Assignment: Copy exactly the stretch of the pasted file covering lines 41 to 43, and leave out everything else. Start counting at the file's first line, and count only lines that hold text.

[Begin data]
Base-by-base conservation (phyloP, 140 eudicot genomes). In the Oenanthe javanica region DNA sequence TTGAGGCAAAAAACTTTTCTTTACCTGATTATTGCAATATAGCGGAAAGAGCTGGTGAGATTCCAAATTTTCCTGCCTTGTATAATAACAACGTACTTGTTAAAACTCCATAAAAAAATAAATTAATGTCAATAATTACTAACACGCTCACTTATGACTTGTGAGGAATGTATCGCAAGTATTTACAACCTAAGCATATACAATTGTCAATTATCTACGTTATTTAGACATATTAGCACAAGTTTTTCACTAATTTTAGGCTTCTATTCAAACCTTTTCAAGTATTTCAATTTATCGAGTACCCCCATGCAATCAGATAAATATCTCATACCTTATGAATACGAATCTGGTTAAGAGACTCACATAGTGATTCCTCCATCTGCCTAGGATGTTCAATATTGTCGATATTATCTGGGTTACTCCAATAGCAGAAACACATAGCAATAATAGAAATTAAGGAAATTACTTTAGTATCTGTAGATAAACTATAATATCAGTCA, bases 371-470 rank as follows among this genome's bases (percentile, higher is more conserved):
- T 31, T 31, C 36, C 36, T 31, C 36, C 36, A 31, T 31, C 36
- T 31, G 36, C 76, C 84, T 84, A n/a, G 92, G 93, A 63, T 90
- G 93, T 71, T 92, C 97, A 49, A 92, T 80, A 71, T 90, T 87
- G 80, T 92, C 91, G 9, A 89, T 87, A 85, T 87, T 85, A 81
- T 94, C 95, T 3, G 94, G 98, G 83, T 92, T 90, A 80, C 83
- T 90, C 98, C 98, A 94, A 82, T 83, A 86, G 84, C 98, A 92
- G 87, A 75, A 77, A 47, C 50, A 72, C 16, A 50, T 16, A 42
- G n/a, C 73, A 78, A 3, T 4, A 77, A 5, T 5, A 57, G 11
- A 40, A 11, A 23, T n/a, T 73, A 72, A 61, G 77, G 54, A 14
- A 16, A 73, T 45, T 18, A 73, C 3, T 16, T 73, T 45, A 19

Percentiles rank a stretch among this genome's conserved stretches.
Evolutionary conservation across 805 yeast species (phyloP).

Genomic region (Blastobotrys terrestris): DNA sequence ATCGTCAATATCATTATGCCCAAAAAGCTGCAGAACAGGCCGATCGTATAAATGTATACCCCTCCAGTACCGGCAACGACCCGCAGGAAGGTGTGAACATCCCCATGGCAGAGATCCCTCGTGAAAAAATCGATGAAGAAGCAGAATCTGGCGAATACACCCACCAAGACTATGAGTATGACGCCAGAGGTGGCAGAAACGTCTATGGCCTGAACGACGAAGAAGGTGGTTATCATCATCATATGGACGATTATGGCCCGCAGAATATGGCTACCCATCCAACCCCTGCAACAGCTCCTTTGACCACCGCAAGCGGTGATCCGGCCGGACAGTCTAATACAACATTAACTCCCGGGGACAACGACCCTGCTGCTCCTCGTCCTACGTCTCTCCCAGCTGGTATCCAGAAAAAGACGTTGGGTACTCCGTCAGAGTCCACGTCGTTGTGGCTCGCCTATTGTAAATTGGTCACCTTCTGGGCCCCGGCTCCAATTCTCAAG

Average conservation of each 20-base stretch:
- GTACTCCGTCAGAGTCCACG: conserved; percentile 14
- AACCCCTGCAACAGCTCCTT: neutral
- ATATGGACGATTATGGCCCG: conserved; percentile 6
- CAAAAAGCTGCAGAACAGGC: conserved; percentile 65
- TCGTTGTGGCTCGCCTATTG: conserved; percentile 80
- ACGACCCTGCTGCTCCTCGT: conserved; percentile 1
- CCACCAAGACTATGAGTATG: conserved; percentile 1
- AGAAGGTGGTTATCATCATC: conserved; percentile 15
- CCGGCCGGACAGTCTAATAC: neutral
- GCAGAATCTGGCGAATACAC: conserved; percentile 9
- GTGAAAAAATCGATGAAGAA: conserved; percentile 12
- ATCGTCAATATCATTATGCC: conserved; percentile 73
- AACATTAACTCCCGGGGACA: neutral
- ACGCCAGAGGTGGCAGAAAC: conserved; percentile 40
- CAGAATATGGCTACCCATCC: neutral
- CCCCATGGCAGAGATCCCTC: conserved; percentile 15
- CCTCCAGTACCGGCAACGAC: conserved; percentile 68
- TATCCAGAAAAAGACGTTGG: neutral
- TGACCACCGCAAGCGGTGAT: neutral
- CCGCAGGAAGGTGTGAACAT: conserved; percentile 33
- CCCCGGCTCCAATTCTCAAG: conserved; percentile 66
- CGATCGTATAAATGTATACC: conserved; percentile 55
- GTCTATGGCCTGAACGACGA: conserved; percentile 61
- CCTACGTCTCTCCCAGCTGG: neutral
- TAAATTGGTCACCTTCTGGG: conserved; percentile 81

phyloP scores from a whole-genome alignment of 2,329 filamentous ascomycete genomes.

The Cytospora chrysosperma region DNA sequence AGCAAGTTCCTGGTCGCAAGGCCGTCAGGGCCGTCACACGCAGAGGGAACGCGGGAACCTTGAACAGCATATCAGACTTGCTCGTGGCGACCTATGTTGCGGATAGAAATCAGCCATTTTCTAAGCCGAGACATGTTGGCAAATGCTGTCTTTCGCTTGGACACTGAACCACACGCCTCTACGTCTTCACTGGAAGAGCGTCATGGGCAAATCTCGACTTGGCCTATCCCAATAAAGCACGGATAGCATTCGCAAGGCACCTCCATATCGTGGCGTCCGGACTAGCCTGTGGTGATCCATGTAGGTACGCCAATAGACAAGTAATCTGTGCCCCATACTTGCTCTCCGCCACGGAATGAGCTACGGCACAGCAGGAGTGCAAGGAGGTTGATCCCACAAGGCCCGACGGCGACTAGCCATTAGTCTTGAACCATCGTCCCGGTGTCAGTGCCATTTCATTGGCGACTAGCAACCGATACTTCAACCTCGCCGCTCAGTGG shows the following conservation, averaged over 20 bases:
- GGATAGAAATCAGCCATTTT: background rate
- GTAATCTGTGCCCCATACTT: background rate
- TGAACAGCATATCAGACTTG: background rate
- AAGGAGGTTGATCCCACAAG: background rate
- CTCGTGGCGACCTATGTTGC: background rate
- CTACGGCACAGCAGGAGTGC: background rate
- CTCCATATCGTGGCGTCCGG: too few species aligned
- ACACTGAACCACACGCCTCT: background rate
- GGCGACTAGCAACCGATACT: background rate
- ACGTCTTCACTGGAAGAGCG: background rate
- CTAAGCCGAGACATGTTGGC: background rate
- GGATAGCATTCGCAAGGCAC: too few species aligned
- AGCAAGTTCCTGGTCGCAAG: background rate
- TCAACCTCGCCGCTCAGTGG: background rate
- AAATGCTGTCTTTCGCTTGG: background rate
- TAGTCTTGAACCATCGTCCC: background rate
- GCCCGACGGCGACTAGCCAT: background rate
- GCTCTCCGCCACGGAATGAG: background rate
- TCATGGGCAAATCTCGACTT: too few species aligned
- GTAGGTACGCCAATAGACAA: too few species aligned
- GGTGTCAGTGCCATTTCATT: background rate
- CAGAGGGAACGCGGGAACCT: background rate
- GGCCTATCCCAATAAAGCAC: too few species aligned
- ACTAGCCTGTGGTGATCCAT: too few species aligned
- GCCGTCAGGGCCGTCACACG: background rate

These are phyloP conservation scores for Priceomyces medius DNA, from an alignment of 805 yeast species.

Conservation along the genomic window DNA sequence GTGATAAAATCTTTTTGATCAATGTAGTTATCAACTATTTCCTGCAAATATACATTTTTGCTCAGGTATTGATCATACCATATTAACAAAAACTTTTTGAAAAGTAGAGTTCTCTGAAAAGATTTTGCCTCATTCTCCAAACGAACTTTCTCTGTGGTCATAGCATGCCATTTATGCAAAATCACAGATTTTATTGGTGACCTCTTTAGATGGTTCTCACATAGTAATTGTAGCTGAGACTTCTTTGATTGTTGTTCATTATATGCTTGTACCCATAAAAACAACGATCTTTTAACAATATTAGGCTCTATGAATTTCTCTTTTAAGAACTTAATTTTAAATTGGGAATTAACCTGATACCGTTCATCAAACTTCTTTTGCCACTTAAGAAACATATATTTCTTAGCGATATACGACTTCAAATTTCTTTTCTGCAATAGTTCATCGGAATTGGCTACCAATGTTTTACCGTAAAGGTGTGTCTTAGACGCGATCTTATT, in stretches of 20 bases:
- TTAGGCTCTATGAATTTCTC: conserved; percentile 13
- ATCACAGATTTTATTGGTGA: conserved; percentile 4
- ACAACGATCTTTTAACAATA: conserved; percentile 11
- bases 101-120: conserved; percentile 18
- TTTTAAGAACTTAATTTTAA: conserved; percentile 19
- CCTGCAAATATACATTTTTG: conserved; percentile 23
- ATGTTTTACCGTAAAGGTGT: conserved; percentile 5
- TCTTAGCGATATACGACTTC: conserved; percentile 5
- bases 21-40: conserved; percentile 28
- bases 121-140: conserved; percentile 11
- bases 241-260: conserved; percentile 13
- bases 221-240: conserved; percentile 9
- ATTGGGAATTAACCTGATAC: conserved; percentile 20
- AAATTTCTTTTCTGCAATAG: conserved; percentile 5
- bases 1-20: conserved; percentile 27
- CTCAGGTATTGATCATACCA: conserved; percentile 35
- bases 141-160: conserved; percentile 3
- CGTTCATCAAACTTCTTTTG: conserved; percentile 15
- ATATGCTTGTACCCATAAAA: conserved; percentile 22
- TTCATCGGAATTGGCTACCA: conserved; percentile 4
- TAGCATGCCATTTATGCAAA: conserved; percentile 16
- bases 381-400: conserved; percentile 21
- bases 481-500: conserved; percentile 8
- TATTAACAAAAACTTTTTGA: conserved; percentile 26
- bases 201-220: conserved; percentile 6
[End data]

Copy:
phyloP scores from a whole-genome alignment of 2,329 filamentous ascomycete genomes.

The Cytospora chrysosperma region DNA sequence AGCAAGTTCCTGGTCGCAAGGCCGTCAGGGCCGTCACACGCAGAGGGAACGCGGGAACCTTGAACAGCATATCAGACTTGCTCGTGGCGACCTATGTTGCGGATAGAAATCAGCCATTTTCTAAGCCGAGACATGTTGGCAAATGCTGTCTTTCGCTTGGACACTGAACCACACGCCTCTACGTCTTCACTGGAAGAGCGTCATGGGCAAATCTCGACTTGGCCTATCCCAATAAAGCACGGATAGCATTCGCAAGGCACCTCCATATCGTGGCGTCCGGACTAGCCTGTGGTGATCCATGTAGGTACGCCAATAGACAAGTAATCTGTGCCCCATACTTGCTCTCCGCCACGGAATGAGCTACGGCACAGCAGGAGTGCAAGGAGGTTGATCCCACAAGGCCCGACGGCGACTAGCCATTAGTCTTGAACCATCGTCCCGGTGTCAGTGCCATTTCATTGGCGACTAGCAACCGATACTTCAACCTCGCCGCTCAGTGG shows the following conservation, averaged over 20 bases:
- GGATAGAAATCAGCCATTTT: background rate